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Refugee & IDP Camps At Risk Of Parasitic Disease Cutaneous Leishmaniasis

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A disease endemic to Syria, that was mostly kept in check by the country’s healthcare system until civil war ravaged the country, has spread into neighbouring countries, including Iraq, as people flee the conflict.

Although exact figures are unknown, there have been cases of cutaneous leishmaniasis – also known as ‘Aleppo Boil’ or ‘Aleppo Evil’– reported in refugee camps in central and southern Iraq. The parasitic infection creates open sores, which can lead to scarring and disfiguration, and is spread through sand-fly bites. The open sores can lead to secondary infections.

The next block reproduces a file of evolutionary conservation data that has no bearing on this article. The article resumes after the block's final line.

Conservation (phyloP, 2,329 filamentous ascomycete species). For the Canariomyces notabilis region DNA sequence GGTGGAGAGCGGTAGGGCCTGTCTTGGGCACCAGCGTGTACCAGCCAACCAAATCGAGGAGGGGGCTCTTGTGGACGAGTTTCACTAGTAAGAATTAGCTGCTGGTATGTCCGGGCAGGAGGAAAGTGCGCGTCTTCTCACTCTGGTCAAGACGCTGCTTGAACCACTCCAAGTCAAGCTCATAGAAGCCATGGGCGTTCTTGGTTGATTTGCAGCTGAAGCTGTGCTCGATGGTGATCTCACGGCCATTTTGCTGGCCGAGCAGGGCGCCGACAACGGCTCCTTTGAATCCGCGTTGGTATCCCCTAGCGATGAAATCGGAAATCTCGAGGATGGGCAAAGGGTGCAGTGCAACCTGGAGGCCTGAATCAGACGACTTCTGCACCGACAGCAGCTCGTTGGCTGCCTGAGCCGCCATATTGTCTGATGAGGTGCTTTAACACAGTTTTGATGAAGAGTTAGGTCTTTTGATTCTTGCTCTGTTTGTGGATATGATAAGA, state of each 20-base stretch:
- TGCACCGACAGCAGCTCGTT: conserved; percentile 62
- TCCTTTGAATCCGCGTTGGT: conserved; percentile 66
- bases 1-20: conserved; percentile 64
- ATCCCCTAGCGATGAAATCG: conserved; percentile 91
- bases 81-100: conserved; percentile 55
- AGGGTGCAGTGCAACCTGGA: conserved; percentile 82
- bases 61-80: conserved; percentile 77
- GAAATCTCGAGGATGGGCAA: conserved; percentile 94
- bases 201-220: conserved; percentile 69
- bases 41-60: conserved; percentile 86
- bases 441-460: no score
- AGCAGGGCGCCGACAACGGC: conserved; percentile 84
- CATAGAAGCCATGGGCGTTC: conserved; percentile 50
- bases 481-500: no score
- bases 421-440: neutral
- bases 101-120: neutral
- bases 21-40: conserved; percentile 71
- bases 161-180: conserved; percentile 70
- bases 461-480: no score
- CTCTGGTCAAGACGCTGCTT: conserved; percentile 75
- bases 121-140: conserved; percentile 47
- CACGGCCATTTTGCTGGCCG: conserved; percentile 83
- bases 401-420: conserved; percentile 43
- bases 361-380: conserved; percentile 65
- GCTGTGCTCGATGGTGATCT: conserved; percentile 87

With an incubation period of up to six months, civilians fleeing the conflict in Syria and seeking refuge in Iraq may have arrived unaware they are carriers of the parasite. In the camps, which are crowded and often lack access to clean water, poor health care provision is exacerbating the problem.

Research was carried out by the Liverpool School of Tropical Medicine in the United Kingdom. Dr Waleed al-Salem told The Daily Mail, “It’s a very bad situation. The disease has spread dramatically in Syria, but also into countries like Iraq, Lebanon, Turkey and even into southern Europe with refugees coming in.

“There are thousands of cases in the region but it is still underestimated because no one can count the exact number of people affected.

“When people are bitten by a sand-fly – which are tiny and smaller than a mosquito – it can take anything between two to six months to have the infection.”

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